At Drake University, we feel that environmental science should be studied outside of a classroom whenever possible. The Drake environmental science program is exceptional because of its emphasis on field experience, research, and independent study—all of which provide students with outstanding career preparation.
Through classroom, laboratory, and fieldwork, you’ll develop an in-depth knowledge of natural science while also acquiring the ability to synthesize information across disciplines. Fieldwork is a cornerstone of the courses you’ll take in a variety of disciplines, including biology, geology, and environmental science.
Your specific curriculum will be catered to your career goals. You’ll have the opportunity to choose between two course tracks: The geology/hydrology track will expose you to areas such as aquatic biology, environmental geology, analytical chemistry, and water resources; the conservation biology track features courses such as field ornithology, population ecology, mammalogy, and field botany.
Full-time faculty members, all of whom hold the highest degrees in their fields, are dedicated to teaching at all levels of study and assisting students in field research. Their areas of expertise include water resources, hydrology, animal behavior and cognition, conservation biology, insect biology, economic and environmental modeling, and climate change.
The environmental science and policy program has everything you’ll need to support forays into the field, including access to two 4-wheel drive vehicles, a cargo trailer, a boat and boat trailer, two canoes, considerable camping equipment, and various research and prescribed burning equipment.
Careers and Internships
Even before you graduate, your preparation for practical and professional environmental work will culminate in a senior capstone project in the environmental sciences. Recent projects for real governmental and non-governmental clients have involved planning conservation corridors for Rwandan chimpanzees, restoration of tallgrass prairie in Winnebago Nation tribal lands, and mapping habitat suitability for Sandhill Cranes and Ornate Box Turtles.
Students in the environmental science program have worked with the Ape Cognition and Conservation Initiative and National Geographic, traveled to Rwanda and South America for environmental work, studied forestry in southern Indiana, and engaged in numerous other research opportunities both on and off campus. Drake’s January Term facilitates immersive travel and study opportunities, including winter ecology and seminars in the Belize, Rwanda, and the Galapagos Islands.
Iowa's central location in the nation allows students to experience a diversity of ecosystems and human communities during frequently offered weekend field trips. The program also connects students with ongoing environmental projects (for example, an 8,000-acre prairie restoration project including bison and elk at the Neal Smith National Wildlife Refuge, 20 miles east of campus), with offerings at Iowa Lakeside Laboratory in Milford, Iowa (a biological field station), and with semester-long marine science experiences at the University of Southern Mississippi's Gulf Coast Research Laboratory in Ocean Springs, Mississippi.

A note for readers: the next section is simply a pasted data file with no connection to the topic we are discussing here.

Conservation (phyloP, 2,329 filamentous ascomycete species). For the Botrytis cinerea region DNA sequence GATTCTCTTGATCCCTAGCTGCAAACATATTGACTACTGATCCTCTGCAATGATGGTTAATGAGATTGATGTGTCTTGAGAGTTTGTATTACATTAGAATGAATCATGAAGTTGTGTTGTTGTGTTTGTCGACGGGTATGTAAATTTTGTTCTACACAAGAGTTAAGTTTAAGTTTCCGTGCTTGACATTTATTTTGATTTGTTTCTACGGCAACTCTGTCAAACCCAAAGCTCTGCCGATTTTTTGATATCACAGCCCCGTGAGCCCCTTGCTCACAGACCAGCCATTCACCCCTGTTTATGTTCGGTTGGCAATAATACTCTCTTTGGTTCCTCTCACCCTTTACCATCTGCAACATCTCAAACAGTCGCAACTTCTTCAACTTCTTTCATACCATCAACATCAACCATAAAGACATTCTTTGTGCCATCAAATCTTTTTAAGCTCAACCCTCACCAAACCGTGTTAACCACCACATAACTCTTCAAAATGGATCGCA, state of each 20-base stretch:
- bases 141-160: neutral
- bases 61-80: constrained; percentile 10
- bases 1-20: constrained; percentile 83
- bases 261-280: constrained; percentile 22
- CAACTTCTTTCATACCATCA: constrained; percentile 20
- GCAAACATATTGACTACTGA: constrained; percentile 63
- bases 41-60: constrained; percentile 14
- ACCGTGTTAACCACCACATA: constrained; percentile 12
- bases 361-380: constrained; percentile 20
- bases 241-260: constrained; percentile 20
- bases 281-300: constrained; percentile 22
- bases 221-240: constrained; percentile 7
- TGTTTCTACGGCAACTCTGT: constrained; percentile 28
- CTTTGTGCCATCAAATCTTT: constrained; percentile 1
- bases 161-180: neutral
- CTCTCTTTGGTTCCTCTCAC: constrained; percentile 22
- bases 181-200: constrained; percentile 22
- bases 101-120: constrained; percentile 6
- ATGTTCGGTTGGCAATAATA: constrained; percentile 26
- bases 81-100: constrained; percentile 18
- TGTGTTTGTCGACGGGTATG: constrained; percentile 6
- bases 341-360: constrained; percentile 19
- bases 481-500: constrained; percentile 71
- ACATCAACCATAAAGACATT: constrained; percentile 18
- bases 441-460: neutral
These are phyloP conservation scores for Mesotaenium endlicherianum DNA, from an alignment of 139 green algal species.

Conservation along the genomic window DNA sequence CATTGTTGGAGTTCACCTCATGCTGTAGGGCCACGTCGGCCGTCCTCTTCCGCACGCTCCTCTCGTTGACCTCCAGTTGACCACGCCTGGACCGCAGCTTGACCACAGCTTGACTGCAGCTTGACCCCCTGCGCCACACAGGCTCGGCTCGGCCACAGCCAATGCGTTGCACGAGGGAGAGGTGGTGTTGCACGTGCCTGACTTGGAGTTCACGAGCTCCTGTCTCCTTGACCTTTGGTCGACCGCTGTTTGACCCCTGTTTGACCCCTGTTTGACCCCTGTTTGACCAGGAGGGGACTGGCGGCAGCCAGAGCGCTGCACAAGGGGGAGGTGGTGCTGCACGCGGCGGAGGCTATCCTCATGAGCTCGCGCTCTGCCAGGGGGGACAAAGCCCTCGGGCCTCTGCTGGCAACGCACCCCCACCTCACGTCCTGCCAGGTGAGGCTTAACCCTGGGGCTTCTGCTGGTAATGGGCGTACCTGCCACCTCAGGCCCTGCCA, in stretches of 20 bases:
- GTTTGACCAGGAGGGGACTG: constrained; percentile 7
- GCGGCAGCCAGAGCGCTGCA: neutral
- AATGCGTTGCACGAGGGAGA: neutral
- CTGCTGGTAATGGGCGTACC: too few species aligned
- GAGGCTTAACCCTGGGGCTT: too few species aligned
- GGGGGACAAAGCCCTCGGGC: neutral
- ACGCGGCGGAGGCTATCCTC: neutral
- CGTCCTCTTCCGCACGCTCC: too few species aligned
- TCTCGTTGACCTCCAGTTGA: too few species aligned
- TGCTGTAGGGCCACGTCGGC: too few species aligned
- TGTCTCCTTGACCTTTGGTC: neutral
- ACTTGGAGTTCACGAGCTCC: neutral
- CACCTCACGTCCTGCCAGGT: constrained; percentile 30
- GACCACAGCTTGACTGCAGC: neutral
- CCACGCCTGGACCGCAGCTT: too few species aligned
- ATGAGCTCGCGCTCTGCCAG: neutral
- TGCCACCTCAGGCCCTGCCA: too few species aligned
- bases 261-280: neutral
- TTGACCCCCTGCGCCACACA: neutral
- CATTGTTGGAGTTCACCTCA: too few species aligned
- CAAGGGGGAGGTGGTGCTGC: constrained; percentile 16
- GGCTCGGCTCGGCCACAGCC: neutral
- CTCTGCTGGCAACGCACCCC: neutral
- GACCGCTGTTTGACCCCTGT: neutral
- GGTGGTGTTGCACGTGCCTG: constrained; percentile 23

Students have spent the summers working as research assistants, legislative aides, and for natural resource and environmental organizations.
Examples of summer employers include:
Drake offers more than 160 student organizations for a wide variety of issues and interests. Students in the environmental science and policy program often join the Drake Environmental Action League (DEAL) or the Drake Outdoor Leadership Club, and become involved with off-campus groups such as the Iowa Environmental Council. Students in these groups not only make friends, they make a difference: Recently, DEAL members and others implemented a food recovery program called NextCourse that has provided thousands of pounds of unserved leftover food from Drake's dining hall and catering services to shelters around the city.
Requirements for Major
The environmental science major is offered as two tracks—geology/hydrology and conservation biology, both of which require 62 credits. These are designed to provide students with a combination of coursework that will best develop the expertise and experience that is appropriate for their specific career goals. Completion of one of these tracks is required for the environmental science degree. Students are strongly encouraged to develop depth in focus areas of interest to them through additional minors, concentrations, or related science courses beyond the common required outline, in conversation with their academic advisers and the program director. Students planning to attend graduate school should work carefully with their advisers to determine what additional courses will be needed to prepare for graduate admission.
Honors and Accreditations